Oversight actors can detect and prevent corruption in the oil, gas and mining sectors if they ask the right questions. Corruption schemes can be complex and opaque, yet clear patterns and similar signs of problematic behavior do exist across resource-rich countries.
Four years after the Extractive Industries Transparency Initiative (EITI) began encouraging contract disclosure through its standard, this report assesses the extent to which governments of resource-rich countries have taken up the recommendation.
As in many countries, the Indonesian government wishes to establish greater sovereignty over the country’s mineral resources. However, the government has so far struggled to realize a policy that works for both the country and investors.
NRGI telah menyiapkan satu catatan singkat mengenai berbagai hal krusial yang sedang dihadapi Indonesia terkait revisi undang-undang migas yang sedang disiapkan oleh Dewan Perwakilan Rakyat (DPR) dan pemerintah.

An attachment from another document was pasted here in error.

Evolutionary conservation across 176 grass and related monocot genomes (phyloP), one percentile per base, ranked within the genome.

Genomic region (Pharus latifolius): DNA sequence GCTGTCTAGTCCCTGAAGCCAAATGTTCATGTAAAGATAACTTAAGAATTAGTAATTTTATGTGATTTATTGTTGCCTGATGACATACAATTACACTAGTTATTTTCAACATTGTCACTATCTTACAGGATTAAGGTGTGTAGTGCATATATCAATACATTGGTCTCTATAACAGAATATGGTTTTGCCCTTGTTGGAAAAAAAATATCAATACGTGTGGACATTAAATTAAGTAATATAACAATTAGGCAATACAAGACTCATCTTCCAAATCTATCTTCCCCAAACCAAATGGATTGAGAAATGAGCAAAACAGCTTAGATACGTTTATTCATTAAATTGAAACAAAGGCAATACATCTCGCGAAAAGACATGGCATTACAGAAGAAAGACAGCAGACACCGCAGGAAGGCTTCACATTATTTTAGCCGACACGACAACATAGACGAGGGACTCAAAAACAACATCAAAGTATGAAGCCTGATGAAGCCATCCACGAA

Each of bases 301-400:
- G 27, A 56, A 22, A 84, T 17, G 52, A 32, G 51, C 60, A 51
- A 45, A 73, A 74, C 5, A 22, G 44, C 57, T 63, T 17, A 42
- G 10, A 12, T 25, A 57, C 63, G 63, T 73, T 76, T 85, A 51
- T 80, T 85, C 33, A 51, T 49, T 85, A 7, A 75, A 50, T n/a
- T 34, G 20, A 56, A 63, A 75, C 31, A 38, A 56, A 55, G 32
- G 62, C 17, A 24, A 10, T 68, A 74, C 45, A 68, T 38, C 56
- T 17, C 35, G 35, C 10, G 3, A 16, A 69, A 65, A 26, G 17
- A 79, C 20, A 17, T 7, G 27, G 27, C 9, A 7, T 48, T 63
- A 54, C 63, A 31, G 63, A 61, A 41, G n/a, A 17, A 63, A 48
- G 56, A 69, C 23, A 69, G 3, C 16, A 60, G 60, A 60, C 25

This paper examines the evidence of a subnational resource curse. Natural resource extraction can have positive effects, generating profits, tax revenue for government, and economic linkages to other sectors. In contrast, extraction can also have negative economic, environmental and social consequences.
Which types of information—and in which format—will be of use to communities closest to extractive sites? This paper is written for national and subnational policy makers and civil society organizations trying to improve transparency and governance of the extractive sector at the local level.
As a new government assumes power, Indonesia faces a historic opportunity to enhance the country’s management of its oil and mining industries; these enhancements could include more sustainable economic outcomes to benefit all Indonesians, reduction of risks of corruption, and an increase public